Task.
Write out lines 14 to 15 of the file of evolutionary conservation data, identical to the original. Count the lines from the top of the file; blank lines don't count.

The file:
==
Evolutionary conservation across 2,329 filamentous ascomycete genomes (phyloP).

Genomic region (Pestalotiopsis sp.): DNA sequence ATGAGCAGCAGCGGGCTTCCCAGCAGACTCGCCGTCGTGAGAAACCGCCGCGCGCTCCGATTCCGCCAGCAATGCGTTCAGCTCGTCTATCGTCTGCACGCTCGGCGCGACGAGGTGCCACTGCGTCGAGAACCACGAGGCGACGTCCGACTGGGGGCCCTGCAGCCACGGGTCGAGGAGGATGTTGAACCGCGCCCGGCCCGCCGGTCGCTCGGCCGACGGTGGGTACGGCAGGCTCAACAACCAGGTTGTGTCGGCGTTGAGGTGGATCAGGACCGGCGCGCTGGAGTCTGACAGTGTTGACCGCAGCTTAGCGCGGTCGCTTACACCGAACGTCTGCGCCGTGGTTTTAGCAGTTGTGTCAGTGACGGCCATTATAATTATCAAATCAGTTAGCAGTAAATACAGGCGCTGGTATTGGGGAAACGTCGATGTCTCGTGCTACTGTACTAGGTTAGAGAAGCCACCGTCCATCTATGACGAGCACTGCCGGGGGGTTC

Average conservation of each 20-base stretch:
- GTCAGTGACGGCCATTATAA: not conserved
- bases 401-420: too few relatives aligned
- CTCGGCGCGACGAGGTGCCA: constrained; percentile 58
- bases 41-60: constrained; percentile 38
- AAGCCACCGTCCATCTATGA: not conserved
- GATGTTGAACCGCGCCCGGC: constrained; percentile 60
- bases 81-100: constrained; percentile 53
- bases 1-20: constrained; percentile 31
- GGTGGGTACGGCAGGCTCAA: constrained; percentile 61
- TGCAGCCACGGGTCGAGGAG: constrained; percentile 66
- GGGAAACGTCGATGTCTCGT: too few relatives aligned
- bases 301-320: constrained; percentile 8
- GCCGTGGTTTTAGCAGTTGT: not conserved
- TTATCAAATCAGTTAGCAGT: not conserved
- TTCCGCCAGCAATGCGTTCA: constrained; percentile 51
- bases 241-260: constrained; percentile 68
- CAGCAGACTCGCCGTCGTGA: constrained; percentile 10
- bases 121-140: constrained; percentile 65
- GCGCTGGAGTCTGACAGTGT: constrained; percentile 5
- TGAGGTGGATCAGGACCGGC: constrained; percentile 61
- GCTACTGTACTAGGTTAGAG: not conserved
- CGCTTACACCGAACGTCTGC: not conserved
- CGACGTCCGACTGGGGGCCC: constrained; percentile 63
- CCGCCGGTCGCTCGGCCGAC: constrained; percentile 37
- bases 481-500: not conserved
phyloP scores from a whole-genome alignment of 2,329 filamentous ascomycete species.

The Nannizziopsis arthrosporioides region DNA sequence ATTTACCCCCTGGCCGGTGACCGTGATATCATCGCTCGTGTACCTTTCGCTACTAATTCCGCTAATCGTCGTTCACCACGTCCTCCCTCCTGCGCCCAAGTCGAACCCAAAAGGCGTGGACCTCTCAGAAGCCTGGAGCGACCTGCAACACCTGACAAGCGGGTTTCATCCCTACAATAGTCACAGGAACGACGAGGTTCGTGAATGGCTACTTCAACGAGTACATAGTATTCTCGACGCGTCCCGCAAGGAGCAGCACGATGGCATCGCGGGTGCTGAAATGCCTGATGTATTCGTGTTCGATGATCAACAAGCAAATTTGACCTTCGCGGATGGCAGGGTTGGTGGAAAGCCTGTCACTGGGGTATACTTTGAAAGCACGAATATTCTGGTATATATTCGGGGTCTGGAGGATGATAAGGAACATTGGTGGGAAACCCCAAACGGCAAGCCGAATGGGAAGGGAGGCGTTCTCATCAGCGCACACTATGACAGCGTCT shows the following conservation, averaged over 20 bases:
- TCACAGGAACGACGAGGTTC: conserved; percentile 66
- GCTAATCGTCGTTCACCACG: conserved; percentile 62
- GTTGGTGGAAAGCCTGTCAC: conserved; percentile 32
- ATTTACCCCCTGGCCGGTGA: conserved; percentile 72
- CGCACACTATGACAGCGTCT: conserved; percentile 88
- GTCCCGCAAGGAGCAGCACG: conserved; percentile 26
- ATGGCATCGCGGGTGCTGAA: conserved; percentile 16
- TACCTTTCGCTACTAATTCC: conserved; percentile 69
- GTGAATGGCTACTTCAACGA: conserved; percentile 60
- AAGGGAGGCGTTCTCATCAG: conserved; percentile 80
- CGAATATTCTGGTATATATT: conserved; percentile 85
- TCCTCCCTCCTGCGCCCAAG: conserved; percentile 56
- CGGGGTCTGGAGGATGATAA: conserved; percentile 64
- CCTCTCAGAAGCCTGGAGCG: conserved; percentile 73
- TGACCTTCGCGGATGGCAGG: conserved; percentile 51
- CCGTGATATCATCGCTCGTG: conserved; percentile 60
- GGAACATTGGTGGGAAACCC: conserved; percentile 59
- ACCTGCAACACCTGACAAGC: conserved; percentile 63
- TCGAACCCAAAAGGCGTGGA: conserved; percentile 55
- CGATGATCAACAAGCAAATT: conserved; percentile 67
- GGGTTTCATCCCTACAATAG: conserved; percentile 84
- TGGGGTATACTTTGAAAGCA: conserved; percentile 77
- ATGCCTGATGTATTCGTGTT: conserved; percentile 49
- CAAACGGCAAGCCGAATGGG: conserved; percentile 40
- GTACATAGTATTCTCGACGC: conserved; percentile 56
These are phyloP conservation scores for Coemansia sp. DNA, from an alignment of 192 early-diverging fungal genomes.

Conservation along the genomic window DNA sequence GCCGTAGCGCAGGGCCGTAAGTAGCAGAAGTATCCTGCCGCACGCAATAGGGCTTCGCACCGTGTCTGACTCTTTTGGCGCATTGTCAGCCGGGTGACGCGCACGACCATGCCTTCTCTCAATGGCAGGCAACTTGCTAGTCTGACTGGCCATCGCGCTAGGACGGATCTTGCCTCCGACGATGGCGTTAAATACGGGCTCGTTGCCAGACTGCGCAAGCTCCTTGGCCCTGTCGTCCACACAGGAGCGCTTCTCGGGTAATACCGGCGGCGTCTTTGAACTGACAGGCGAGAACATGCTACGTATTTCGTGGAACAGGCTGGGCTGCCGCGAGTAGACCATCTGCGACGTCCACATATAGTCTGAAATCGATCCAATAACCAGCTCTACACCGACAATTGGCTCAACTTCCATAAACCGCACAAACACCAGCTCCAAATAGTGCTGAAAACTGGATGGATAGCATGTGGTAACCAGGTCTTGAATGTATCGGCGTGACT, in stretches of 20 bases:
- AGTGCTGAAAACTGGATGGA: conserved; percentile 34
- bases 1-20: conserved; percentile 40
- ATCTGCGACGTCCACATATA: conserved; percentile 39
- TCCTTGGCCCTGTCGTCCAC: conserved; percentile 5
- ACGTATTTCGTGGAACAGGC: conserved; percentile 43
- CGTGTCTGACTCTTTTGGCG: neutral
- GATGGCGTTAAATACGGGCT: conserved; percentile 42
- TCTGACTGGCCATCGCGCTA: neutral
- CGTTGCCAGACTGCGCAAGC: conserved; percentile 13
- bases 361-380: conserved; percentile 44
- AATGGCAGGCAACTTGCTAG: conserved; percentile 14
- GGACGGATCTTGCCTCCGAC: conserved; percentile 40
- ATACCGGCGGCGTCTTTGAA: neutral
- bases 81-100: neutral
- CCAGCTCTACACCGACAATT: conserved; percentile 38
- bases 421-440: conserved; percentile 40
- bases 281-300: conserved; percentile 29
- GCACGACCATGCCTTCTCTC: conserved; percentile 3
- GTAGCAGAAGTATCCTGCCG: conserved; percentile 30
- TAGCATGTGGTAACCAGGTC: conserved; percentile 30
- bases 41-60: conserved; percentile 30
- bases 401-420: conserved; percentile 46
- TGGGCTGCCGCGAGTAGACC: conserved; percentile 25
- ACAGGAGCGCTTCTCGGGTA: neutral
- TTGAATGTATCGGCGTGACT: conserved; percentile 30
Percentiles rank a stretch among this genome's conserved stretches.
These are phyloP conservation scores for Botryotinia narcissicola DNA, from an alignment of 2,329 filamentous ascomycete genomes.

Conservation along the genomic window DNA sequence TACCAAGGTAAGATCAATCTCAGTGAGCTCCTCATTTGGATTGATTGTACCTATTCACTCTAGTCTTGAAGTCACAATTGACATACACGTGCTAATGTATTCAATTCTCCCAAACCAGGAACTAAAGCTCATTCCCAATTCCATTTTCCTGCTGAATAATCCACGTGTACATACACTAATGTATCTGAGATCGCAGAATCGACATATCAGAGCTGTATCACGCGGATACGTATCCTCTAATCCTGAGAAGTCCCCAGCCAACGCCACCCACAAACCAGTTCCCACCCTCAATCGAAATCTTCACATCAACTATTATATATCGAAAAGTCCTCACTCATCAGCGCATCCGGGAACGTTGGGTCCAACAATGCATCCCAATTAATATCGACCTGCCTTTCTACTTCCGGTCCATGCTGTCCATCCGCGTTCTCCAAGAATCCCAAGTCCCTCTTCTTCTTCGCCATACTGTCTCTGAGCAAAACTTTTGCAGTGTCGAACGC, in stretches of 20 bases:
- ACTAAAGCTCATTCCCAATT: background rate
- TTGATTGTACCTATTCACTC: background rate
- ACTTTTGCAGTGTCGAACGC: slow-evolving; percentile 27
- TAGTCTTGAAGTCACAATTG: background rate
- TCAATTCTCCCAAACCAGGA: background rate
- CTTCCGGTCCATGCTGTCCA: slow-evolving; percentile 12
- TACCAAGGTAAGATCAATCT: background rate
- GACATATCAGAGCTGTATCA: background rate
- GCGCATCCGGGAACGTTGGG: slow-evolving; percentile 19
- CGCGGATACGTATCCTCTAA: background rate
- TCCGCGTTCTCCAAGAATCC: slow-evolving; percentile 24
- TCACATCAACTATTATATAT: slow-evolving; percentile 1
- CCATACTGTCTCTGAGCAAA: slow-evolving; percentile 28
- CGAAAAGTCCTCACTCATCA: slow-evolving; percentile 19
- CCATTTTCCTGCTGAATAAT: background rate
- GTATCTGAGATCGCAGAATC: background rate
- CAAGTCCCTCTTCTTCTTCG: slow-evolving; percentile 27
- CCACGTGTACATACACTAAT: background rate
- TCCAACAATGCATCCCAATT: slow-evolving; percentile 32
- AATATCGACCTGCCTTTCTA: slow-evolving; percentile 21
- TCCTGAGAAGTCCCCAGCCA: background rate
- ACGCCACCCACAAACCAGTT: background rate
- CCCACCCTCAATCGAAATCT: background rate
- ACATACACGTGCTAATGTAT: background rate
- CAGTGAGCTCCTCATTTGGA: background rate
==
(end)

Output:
- GGGAAACGTCGATGTCTCGT: too few relatives aligned
- bases 301-320: constrained; percentile 8